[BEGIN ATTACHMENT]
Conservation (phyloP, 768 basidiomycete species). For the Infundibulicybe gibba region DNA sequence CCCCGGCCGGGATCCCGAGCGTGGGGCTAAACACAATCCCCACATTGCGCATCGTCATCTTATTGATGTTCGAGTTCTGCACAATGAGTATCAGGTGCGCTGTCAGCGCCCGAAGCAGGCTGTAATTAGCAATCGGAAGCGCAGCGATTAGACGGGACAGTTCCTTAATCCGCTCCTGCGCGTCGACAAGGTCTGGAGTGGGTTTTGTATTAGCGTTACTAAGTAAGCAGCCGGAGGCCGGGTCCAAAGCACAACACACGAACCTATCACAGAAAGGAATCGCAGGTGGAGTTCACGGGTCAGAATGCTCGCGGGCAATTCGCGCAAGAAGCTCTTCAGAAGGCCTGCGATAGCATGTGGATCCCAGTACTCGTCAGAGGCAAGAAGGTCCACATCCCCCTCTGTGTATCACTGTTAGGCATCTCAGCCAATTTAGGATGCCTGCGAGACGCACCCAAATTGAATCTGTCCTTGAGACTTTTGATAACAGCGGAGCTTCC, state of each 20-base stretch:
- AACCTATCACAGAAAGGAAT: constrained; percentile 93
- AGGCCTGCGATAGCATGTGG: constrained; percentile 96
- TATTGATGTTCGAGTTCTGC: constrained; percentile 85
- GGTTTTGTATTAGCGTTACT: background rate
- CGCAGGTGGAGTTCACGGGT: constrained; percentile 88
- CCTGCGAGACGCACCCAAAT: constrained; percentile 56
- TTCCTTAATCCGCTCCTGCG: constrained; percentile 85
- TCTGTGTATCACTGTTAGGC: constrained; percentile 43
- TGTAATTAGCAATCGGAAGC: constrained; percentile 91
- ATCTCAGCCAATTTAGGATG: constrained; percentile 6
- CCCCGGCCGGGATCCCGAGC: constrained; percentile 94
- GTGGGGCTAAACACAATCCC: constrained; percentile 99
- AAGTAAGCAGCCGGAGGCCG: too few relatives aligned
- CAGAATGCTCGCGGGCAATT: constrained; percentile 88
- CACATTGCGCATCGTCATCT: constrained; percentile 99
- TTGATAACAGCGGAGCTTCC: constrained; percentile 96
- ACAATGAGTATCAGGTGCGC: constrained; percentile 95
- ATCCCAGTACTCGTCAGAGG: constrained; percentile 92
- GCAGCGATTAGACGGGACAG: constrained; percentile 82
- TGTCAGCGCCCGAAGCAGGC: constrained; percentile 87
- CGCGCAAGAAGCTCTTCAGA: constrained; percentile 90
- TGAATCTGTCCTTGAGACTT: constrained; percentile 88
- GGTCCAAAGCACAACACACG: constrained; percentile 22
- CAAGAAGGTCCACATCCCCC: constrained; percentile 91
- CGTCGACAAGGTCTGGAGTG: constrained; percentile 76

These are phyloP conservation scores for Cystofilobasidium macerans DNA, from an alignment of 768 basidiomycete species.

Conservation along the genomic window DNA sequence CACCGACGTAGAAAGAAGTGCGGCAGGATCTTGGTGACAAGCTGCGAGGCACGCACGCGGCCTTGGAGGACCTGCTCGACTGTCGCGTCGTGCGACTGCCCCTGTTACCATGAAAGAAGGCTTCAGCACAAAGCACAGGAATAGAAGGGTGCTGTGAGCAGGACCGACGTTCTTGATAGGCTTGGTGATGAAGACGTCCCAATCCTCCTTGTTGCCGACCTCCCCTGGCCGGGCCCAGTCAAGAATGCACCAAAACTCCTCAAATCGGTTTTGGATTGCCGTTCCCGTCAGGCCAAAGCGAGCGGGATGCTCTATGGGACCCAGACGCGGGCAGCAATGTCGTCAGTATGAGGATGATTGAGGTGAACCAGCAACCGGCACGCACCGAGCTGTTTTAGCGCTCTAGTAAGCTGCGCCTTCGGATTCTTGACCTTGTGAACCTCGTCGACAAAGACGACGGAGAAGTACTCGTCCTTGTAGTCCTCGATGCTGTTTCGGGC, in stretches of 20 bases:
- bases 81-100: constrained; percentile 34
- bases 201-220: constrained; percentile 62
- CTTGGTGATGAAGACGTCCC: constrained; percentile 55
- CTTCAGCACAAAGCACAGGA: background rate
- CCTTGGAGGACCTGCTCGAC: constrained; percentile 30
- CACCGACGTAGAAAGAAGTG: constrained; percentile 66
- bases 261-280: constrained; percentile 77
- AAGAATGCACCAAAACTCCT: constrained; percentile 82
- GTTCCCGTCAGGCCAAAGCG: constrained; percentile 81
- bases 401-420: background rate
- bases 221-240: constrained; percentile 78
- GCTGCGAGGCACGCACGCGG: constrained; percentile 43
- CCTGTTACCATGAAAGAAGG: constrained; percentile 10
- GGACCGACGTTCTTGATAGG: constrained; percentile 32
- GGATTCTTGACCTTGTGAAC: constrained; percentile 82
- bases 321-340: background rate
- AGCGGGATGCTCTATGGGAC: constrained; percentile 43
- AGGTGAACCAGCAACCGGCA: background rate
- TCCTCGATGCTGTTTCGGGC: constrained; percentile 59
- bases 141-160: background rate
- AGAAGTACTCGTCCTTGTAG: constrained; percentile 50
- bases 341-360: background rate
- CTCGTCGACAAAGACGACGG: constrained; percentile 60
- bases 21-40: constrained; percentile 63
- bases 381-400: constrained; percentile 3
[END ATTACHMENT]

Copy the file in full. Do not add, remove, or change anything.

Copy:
Conservation (phyloP, 768 basidiomycete species). For the Infundibulicybe gibba region DNA sequence CCCCGGCCGGGATCCCGAGCGTGGGGCTAAACACAATCCCCACATTGCGCATCGTCATCTTATTGATGTTCGAGTTCTGCACAATGAGTATCAGGTGCGCTGTCAGCGCCCGAAGCAGGCTGTAATTAGCAATCGGAAGCGCAGCGATTAGACGGGACAGTTCCTTAATCCGCTCCTGCGCGTCGACAAGGTCTGGAGTGGGTTTTGTATTAGCGTTACTAAGTAAGCAGCCGGAGGCCGGGTCCAAAGCACAACACACGAACCTATCACAGAAAGGAATCGCAGGTGGAGTTCACGGGTCAGAATGCTCGCGGGCAATTCGCGCAAGAAGCTCTTCAGAAGGCCTGCGATAGCATGTGGATCCCAGTACTCGTCAGAGGCAAGAAGGTCCACATCCCCCTCTGTGTATCACTGTTAGGCATCTCAGCCAATTTAGGATGCCTGCGAGACGCACCCAAATTGAATCTGTCCTTGAGACTTTTGATAACAGCGGAGCTTCC, state of each 20-base stretch:
- AACCTATCACAGAAAGGAAT: constrained; percentile 93
- AGGCCTGCGATAGCATGTGG: constrained; percentile 96
- TATTGATGTTCGAGTTCTGC: constrained; percentile 85
- GGTTTTGTATTAGCGTTACT: background rate
- CGCAGGTGGAGTTCACGGGT: constrained; percentile 88
- CCTGCGAGACGCACCCAAAT: constrained; percentile 56
- TTCCTTAATCCGCTCCTGCG: constrained; percentile 85
- TCTGTGTATCACTGTTAGGC: constrained; percentile 43
- TGTAATTAGCAATCGGAAGC: constrained; percentile 91
- ATCTCAGCCAATTTAGGATG: constrained; percentile 6
- CCCCGGCCGGGATCCCGAGC: constrained; percentile 94
- GTGGGGCTAAACACAATCCC: constrained; percentile 99
- AAGTAAGCAGCCGGAGGCCG: too few relatives aligned
- CAGAATGCTCGCGGGCAATT: constrained; percentile 88
- CACATTGCGCATCGTCATCT: constrained; percentile 99
- TTGATAACAGCGGAGCTTCC: constrained; percentile 96
- ACAATGAGTATCAGGTGCGC: constrained; percentile 95
- ATCCCAGTACTCGTCAGAGG: constrained; percentile 92
- GCAGCGATTAGACGGGACAG: constrained; percentile 82
- TGTCAGCGCCCGAAGCAGGC: constrained; percentile 87
- CGCGCAAGAAGCTCTTCAGA: constrained; percentile 90
- TGAATCTGTCCTTGAGACTT: constrained; percentile 88
- GGTCCAAAGCACAACACACG: constrained; percentile 22
- CAAGAAGGTCCACATCCCCC: constrained; percentile 91
- CGTCGACAAGGTCTGGAGTG: constrained; percentile 76

These are phyloP conservation scores for Cystofilobasidium macerans DNA, from an alignment of 768 basidiomycete species.

Conservation along the genomic window DNA sequence CACCGACGTAGAAAGAAGTGCGGCAGGATCTTGGTGACAAGCTGCGAGGCACGCACGCGGCCTTGGAGGACCTGCTCGACTGTCGCGTCGTGCGACTGCCCCTGTTACCATGAAAGAAGGCTTCAGCACAAAGCACAGGAATAGAAGGGTGCTGTGAGCAGGACCGACGTTCTTGATAGGCTTGGTGATGAAGACGTCCCAATCCTCCTTGTTGCCGACCTCCCCTGGCCGGGCCCAGTCAAGAATGCACCAAAACTCCTCAAATCGGTTTTGGATTGCCGTTCCCGTCAGGCCAAAGCGAGCGGGATGCTCTATGGGACCCAGACGCGGGCAGCAATGTCGTCAGTATGAGGATGATTGAGGTGAACCAGCAACCGGCACGCACCGAGCTGTTTTAGCGCTCTAGTAAGCTGCGCCTTCGGATTCTTGACCTTGTGAACCTCGTCGACAAAGACGACGGAGAAGTACTCGTCCTTGTAGTCCTCGATGCTGTTTCGGGC, in stretches of 20 bases:
- bases 81-100: constrained; percentile 34
- bases 201-220: constrained; percentile 62
- CTTGGTGATGAAGACGTCCC: constrained; percentile 55
- CTTCAGCACAAAGCACAGGA: background rate
- CCTTGGAGGACCTGCTCGAC: constrained; percentile 30
- CACCGACGTAGAAAGAAGTG: constrained; percentile 66
- bases 261-280: constrained; percentile 77
- AAGAATGCACCAAAACTCCT: constrained; percentile 82
- GTTCCCGTCAGGCCAAAGCG: constrained; percentile 81
- bases 401-420: background rate
- bases 221-240: constrained; percentile 78
- GCTGCGAGGCACGCACGCGG: constrained; percentile 43
- CCTGTTACCATGAAAGAAGG: constrained; percentile 10
- GGACCGACGTTCTTGATAGG: constrained; percentile 32
- GGATTCTTGACCTTGTGAAC: constrained; percentile 82
- bases 321-340: background rate
- AGCGGGATGCTCTATGGGAC: constrained; percentile 43
- AGGTGAACCAGCAACCGGCA: background rate
- TCCTCGATGCTGTTTCGGGC: constrained; percentile 59
- bases 141-160: background rate
- AGAAGTACTCGTCCTTGTAG: constrained; percentile 50
- bases 341-360: background rate
- CTCGTCGACAAAGACGACGG: constrained; percentile 60
- bases 21-40: constrained; percentile 63
- bases 381-400: constrained; percentile 3